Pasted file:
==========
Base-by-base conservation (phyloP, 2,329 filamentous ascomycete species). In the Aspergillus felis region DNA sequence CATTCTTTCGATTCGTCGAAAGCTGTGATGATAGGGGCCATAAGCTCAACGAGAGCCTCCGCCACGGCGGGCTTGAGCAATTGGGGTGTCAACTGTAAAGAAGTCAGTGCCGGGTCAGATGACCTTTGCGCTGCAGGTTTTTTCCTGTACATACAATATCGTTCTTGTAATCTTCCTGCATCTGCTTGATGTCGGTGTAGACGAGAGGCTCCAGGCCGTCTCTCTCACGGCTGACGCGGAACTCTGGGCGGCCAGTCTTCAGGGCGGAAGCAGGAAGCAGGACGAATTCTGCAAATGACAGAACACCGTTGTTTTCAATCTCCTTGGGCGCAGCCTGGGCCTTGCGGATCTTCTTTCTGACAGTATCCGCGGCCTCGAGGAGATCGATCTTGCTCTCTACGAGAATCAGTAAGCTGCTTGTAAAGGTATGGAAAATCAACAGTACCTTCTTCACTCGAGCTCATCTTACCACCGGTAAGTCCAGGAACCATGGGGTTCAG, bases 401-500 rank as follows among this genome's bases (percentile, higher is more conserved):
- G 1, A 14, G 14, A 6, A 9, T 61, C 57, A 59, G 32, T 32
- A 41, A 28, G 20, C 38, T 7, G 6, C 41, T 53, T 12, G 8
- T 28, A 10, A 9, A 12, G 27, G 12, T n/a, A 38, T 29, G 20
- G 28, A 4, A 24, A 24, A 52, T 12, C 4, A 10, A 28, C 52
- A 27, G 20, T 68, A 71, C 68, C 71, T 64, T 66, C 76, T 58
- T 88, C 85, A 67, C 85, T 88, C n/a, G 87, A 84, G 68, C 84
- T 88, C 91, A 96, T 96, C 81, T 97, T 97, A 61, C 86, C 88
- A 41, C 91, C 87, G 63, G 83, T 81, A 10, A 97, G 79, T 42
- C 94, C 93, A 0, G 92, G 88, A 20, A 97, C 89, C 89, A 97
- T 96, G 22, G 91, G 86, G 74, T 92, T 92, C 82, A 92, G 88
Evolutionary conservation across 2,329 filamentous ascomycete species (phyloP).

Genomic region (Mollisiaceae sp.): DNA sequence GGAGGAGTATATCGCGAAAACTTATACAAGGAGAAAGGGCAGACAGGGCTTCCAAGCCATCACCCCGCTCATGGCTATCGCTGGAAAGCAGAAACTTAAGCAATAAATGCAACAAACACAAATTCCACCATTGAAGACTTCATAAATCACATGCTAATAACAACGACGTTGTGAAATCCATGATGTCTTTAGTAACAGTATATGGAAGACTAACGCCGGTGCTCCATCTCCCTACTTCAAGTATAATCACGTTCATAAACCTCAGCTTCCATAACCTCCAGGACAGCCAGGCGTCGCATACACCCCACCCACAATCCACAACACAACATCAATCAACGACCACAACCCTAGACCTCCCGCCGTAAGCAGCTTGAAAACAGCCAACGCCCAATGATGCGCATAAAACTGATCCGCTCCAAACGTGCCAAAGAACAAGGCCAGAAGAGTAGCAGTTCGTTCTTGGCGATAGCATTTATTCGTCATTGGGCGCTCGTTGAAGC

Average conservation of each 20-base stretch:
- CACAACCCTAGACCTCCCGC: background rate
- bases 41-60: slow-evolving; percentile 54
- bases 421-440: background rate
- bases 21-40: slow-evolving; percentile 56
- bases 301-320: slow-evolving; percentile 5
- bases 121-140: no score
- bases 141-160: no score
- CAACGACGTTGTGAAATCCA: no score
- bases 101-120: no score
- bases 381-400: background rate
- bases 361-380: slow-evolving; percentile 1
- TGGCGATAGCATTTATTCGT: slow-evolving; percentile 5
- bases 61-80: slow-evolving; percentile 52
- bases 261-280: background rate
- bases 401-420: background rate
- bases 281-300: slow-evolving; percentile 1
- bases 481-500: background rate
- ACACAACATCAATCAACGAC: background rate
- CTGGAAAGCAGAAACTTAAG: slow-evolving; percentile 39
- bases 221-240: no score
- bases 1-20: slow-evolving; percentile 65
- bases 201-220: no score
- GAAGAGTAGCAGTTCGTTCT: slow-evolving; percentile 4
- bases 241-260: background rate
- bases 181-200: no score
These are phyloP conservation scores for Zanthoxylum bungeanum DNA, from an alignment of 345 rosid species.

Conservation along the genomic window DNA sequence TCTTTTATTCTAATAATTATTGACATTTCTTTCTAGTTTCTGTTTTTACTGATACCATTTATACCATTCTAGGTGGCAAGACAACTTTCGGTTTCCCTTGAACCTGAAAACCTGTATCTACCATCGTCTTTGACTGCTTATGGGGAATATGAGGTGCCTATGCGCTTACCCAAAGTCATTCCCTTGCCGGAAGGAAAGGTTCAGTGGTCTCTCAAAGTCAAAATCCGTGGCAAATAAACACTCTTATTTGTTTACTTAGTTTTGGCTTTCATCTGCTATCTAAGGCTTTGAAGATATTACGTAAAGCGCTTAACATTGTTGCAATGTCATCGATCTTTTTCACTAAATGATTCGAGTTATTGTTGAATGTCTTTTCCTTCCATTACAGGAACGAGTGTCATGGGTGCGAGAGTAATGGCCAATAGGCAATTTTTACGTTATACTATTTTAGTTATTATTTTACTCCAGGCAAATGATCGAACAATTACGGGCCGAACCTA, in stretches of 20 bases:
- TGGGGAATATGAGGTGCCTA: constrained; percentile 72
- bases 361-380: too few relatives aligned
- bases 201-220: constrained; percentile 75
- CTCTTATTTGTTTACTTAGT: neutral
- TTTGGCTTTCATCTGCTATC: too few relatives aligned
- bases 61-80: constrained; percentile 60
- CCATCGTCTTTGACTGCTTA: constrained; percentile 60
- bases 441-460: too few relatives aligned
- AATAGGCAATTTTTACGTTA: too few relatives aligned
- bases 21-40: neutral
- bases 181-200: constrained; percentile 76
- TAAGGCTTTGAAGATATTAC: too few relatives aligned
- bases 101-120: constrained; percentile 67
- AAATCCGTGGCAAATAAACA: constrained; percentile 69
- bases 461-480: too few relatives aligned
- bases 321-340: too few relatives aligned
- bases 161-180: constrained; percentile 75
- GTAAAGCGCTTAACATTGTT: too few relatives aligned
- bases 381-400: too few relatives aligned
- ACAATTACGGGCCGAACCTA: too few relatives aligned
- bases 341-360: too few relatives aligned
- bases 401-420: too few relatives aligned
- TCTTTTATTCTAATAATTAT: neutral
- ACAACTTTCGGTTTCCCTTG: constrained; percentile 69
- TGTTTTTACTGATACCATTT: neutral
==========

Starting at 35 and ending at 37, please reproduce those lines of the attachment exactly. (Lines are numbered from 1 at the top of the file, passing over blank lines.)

- bases 1-20: slow-evolving; percentile 65
- bases 201-220: no score
- GAAGAGTAGCAGTTCGTTCT: slow-evolving; percentile 4